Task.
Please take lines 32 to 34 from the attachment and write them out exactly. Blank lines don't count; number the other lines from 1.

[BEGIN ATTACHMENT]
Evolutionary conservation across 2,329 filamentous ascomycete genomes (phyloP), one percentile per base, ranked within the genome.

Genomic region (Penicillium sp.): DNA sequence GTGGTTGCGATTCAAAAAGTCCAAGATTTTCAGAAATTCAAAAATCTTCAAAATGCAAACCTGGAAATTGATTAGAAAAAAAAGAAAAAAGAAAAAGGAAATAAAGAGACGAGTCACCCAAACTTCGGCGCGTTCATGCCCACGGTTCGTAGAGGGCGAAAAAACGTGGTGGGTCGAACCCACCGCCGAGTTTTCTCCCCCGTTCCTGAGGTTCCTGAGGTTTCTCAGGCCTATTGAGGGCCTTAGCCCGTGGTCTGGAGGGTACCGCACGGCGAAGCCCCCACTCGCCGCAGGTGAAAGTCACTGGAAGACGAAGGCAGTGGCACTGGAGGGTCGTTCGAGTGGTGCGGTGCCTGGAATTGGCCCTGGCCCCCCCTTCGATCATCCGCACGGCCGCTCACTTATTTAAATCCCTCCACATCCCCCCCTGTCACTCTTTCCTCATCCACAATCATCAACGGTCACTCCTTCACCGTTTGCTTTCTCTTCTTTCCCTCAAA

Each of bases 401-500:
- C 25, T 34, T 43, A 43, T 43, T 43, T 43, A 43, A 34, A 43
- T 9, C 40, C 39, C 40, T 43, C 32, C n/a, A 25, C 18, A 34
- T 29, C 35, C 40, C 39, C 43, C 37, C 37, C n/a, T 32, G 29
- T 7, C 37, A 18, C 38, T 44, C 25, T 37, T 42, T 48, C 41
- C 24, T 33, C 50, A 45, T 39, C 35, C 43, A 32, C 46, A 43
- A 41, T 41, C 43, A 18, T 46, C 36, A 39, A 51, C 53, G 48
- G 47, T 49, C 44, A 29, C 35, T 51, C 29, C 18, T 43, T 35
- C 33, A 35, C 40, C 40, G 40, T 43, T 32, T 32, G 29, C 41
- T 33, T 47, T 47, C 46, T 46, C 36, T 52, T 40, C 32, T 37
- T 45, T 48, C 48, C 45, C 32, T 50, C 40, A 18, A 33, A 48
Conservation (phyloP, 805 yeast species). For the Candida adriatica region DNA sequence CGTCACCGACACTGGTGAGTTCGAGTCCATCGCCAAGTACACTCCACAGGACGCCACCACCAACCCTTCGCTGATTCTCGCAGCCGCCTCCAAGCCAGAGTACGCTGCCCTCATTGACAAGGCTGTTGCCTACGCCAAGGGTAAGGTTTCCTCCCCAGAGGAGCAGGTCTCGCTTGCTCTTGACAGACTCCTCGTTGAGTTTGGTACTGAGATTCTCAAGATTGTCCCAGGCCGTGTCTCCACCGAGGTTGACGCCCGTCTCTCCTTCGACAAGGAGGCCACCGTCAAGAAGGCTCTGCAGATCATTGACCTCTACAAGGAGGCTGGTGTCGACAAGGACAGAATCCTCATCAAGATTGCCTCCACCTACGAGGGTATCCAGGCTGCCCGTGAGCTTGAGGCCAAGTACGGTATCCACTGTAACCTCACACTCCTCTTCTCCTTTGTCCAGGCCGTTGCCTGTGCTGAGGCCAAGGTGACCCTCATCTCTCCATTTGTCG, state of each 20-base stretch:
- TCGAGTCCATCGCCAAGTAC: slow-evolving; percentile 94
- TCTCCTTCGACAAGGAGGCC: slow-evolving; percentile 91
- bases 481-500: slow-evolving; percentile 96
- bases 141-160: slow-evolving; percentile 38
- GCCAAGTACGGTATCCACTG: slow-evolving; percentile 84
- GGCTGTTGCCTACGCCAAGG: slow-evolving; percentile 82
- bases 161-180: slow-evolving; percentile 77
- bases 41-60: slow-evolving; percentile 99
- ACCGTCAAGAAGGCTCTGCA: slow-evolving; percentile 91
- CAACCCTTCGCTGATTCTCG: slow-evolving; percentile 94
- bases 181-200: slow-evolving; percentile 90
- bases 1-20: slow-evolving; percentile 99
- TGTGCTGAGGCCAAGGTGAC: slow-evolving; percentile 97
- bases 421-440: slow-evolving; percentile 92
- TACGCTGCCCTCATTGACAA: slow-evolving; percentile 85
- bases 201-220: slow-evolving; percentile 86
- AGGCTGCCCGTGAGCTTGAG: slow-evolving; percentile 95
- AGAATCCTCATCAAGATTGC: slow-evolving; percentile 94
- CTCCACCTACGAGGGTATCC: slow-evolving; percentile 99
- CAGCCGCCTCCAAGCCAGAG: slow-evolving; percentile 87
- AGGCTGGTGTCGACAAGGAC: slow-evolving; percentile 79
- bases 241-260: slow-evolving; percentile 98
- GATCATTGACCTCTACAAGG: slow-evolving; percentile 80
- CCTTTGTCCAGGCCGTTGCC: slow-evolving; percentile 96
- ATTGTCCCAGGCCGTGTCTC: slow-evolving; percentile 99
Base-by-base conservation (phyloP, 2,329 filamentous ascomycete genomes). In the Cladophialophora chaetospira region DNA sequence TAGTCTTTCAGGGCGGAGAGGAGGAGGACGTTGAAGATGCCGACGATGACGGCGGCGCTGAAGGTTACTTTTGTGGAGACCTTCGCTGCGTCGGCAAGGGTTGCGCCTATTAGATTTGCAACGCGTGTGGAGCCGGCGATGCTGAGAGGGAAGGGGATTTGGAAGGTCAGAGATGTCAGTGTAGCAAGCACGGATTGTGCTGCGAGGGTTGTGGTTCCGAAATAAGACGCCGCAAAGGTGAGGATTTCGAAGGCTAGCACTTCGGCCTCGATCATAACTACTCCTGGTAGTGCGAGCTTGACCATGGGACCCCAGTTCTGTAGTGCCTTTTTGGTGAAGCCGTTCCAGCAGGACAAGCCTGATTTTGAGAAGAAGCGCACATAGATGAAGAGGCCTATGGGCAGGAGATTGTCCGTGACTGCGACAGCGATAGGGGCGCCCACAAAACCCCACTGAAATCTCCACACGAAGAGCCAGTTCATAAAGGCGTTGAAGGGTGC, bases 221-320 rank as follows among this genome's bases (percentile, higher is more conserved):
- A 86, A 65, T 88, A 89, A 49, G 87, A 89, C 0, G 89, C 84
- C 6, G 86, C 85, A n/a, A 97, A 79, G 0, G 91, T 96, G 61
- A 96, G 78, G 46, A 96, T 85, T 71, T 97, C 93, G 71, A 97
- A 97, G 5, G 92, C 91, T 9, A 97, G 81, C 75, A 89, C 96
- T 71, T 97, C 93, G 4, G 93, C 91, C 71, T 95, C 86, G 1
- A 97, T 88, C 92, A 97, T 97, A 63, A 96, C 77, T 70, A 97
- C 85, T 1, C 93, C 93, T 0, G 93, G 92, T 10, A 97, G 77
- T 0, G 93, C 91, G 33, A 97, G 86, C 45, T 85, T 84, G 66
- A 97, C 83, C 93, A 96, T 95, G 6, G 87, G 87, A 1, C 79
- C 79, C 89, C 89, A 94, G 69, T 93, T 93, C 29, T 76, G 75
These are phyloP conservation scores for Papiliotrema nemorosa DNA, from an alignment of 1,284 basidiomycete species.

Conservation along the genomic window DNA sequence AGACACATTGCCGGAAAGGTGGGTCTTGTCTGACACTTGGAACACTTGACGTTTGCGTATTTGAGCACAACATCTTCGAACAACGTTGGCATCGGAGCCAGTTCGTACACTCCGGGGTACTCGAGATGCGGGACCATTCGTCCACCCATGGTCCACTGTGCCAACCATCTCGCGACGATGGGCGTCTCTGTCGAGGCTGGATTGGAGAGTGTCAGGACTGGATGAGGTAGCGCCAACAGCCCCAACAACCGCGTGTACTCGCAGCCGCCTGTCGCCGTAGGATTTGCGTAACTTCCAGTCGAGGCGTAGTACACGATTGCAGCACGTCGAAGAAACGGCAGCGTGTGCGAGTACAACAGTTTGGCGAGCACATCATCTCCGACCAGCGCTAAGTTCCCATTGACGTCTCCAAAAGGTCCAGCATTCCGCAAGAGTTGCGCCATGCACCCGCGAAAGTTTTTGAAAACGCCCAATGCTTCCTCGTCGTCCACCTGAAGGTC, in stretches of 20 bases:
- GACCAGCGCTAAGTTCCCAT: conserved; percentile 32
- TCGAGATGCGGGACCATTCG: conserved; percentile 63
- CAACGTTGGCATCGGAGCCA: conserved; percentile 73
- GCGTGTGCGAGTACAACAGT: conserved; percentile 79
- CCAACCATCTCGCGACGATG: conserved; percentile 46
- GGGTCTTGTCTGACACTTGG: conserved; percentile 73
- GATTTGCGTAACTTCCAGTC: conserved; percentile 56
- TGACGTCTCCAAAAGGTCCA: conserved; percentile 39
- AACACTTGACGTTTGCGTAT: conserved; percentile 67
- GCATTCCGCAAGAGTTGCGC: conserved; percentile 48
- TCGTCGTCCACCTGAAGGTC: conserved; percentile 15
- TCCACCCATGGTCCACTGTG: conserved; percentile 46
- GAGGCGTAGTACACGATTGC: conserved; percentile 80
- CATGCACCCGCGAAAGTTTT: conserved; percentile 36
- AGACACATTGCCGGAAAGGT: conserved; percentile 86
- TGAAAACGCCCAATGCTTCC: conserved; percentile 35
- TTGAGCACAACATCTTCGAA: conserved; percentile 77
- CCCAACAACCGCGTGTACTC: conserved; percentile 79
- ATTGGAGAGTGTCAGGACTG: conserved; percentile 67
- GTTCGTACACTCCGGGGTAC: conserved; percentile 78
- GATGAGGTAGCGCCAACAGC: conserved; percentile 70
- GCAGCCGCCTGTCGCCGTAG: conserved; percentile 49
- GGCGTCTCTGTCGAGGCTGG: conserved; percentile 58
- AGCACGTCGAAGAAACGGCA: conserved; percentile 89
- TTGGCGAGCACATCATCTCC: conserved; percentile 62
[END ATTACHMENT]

- AGAATCCTCATCAAGATTGC: slow-evolving; percentile 94
- CTCCACCTACGAGGGTATCC: slow-evolving; percentile 99
- CAGCCGCCTCCAAGCCAGAG: slow-evolving; percentile 87